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Mike Smallman yet to pay former staff of Aycliffe business despite employment tribunal ruling
TWO former employees of self-styled ‘serial entrepreneur’ Mike Smallman say they are still waiting to be paid after successfully winning an employment tribunal case over wages they never received.
Barbara Gillett and Julie Fodden were left struggling to pay the bills after being finished by Mr Smallman, whose venture APM Clothing Developments has left a string of angry creditors in its wake.
The experienced seamstresses subsequently took their cases for one and-a-half month’s unpaid wages to an employment tribunal and the businessman was ordered to pay £1,537 each to them. But six months on from the tribunal judgement in April the money is yet to be paid.
Mrs Gillett, 37, from Bishop Auckland, County Durham, said: “When did it become legal to have someone work for you and not pay them?
“Anybody with a conscience would not have done this. The ones now paying the price are his workforce and his clients.”
Mrs Gillett and 47-year-old Ms Fodden, from St Helen Auckland, who were taken on by Newton Aycliffe-based APM in September and October respectively last year, said they were not given contracts because Mr Smallman claimed he did not believe in them.
Both women were paid their wages in the first few months of their employment, but in December last year Mr Smallman said they and two other women employed as ‘sewing ladies’ would have to be laid off because of problems with the business.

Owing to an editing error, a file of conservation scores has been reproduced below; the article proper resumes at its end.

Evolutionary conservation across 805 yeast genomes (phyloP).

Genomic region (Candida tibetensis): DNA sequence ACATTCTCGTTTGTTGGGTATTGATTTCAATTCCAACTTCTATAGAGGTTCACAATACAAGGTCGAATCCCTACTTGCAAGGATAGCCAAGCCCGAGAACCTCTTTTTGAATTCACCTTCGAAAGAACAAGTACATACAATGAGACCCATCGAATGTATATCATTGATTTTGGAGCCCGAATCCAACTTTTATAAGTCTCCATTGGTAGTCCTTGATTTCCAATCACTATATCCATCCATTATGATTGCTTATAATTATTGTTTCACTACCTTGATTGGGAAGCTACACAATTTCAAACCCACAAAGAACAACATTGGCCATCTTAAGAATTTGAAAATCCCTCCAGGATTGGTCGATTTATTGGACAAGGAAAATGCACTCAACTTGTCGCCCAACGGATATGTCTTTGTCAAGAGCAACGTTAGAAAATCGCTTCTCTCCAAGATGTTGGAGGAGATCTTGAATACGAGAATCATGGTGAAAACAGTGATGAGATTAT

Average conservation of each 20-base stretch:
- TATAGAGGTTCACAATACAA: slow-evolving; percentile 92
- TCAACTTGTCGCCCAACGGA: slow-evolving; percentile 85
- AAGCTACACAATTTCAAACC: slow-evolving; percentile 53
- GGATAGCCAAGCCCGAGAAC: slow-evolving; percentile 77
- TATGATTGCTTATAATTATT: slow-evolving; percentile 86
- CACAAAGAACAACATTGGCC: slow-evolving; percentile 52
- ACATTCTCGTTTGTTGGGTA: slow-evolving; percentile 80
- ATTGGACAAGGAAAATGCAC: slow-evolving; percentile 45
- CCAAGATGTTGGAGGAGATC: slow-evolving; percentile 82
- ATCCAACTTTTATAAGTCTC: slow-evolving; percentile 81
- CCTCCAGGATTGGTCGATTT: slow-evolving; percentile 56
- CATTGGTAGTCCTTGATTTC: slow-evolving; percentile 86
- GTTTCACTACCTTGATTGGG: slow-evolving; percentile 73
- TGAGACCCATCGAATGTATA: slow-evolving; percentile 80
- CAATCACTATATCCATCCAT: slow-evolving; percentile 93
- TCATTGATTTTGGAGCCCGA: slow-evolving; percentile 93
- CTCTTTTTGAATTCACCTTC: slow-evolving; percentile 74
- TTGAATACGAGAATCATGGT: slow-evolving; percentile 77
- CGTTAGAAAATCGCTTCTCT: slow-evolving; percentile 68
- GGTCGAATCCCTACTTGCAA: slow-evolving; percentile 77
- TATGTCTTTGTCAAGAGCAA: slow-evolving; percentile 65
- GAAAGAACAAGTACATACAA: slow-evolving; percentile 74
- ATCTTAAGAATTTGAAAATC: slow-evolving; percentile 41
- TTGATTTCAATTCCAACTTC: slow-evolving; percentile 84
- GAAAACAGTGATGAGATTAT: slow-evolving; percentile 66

They were given £100 each to tide them over Christmas, but warned by Mr Smallman that he did not have enough money to pay them their remaining wages.
Mrs Gillett said: “If it was not for my family helping me out financially I would not have coped.”
Meanwhile, Ms Fodden was forced to seek a reduction in her mortgage payments since she was no longer receiving a regular wage.
Both women have now found work, but are still bitter about their experience.
Earlier this month The Northern Echo revealed that Mr Smallman – a convicted fraudster who was jailed in 2008 following the collapse of his Middlesbrough-based National Distance Learning College venture – had received death threats after APM ceased trading.
The 50-year-old, who has been the director or secretary of more than two dozen dissolved companies, was unrepentant when asked if Mrs Gillett and Ms Fodden would get their money back.
He said: “If they had done their job right in the first place we would not be in this position.
“They are in a queue and it’s a big lump of people.”
The businessman, who lives in Richmond, North Yorkshire, claimed he had recently been made homeless as he could not pay his rent, but had still managed to pay out 14 “partial refunds” to customers of APM who were owed money.
He added: “I am under massive stress, being persecuted from every angle, but still trying to get the job done.”